As already mentioned, the data under consideration were generated only for the study of analytical approaches and should in no way be taken as guidelines for business!
From what is important to understand about our store is that we have statistics for 2 years, the store has 1,711 unique customers who made 3,000 purchases during this time. All this information is in the header table on the “General_Analysis” sheet, with which we are currently working.
Revenue, cost, profit - all this have financiers and accountants in any business, we will deploy these data in the way marketer needs them.
Analysis of channels for attracting customers
There are many options for segmenting data, each of which allows you to see some special aspects of the business. One of the most controversial and discussed in ecommerce is the analysis of channels of attraction.
In our example, four channels are considered:
- Social Networks
- Paid 1
- Paid 2
In the database of original data on the “Sales_Base” sheet, the “Acquisition_Channel” field is filled for each order, showing the channel, as a result of which the sale was made. It is clear that this is an ideal option, when we can compare any sale with marketing activity, but it is worth to strive for this!
Channels for attracting orders
The maximum profit, according to our calculations, brings the “Paid 1” channel (see the diagrams below). This is understandable, because the same channel provided the largest number of orders. The weakest in this case was the “Social Networks” channel, it turns out to be the first candidate to get optimized for spending.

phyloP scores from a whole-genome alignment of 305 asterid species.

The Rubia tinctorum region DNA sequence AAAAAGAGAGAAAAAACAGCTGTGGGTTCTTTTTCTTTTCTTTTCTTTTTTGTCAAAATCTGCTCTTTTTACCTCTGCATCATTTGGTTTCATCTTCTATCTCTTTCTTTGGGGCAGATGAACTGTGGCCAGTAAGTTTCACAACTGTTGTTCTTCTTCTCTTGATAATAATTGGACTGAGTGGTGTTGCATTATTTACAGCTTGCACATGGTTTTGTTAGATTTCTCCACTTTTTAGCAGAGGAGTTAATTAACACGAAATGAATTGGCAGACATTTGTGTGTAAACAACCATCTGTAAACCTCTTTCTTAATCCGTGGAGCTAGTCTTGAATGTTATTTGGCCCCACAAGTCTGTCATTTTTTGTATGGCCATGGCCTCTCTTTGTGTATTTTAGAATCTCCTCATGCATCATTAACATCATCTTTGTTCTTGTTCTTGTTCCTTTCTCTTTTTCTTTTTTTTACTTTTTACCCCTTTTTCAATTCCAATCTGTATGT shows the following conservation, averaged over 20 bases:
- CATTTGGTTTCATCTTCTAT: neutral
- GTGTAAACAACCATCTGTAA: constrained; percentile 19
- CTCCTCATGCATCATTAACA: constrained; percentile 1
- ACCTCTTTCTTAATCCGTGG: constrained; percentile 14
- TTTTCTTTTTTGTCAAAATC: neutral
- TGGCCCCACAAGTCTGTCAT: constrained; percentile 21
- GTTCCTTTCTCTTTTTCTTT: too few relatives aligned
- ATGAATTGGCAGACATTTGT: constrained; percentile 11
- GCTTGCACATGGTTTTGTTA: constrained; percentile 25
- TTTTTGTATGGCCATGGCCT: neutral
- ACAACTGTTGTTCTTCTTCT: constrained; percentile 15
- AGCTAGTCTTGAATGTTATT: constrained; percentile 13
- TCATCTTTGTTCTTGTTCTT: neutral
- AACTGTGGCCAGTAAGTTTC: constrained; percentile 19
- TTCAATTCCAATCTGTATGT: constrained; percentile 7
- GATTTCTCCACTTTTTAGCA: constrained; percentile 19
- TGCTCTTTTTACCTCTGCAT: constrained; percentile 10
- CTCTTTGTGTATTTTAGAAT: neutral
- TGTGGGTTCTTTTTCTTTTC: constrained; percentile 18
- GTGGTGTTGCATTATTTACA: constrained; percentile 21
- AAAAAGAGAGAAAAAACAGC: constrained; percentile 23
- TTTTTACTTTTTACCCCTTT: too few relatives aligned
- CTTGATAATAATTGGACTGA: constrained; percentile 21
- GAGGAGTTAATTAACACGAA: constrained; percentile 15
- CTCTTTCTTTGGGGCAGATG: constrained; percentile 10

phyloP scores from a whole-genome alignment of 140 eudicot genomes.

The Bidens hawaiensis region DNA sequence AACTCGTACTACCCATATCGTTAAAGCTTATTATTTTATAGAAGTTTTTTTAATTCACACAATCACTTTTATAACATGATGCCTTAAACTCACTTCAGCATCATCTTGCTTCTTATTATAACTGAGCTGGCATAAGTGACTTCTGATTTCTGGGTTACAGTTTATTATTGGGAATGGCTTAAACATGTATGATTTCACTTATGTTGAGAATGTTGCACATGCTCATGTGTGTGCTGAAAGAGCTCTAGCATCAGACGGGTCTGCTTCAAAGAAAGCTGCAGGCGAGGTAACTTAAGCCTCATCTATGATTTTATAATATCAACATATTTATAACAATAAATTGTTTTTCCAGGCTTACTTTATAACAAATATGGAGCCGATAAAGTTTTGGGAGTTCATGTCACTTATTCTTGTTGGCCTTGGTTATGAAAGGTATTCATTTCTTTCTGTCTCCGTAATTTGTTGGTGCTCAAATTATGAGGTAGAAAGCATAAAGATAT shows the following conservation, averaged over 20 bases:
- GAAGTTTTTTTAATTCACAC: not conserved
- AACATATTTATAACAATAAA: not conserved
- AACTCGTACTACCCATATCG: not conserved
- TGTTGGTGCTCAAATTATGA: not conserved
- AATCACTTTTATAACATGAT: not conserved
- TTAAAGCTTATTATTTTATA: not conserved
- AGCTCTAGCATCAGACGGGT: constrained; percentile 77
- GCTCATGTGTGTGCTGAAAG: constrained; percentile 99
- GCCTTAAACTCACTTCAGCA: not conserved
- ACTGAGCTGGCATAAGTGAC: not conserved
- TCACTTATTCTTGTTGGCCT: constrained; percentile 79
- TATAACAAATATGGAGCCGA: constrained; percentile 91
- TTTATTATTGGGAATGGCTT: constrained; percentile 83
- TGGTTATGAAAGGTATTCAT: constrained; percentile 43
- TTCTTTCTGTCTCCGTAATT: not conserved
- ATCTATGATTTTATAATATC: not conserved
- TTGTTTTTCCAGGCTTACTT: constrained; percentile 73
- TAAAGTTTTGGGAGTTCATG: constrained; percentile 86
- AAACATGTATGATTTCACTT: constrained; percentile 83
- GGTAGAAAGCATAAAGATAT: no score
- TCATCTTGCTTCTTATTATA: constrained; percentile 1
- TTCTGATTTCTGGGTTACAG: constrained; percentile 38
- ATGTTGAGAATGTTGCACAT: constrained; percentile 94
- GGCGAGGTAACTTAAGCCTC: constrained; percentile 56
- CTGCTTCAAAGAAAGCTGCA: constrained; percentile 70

However, if we look at the value of specific profit per order, then we see that our leader became an outsider - the average profit from the order on the “Paid 1” channel is the lowest. And “Social Networks”, on the contrary, looks very good.
Thus, we should think about the possibility of scaling channels “Organic” and “Social Network”, which have the greatest specific profitability. Will they be able to provide a stream of customers that is comparable to the “Paid 1” and “Paid 2” channels? If so, they, in the end, can bring more money at a lower cost.
Cost of attracting customers to ecommerce
Please note that so far, comparing the cost of attracting customers through different channels, we have talked, in fact, about the channels for attracting orders. I.e., in our base, one customer may have several purchases, stimulated through different channels. For example, the customer made the first purchase as a result of a search on the Internet, and the second - after paid advertising on the “Paid 2” channel. We refer each purchase to your channel of attraction/promotion.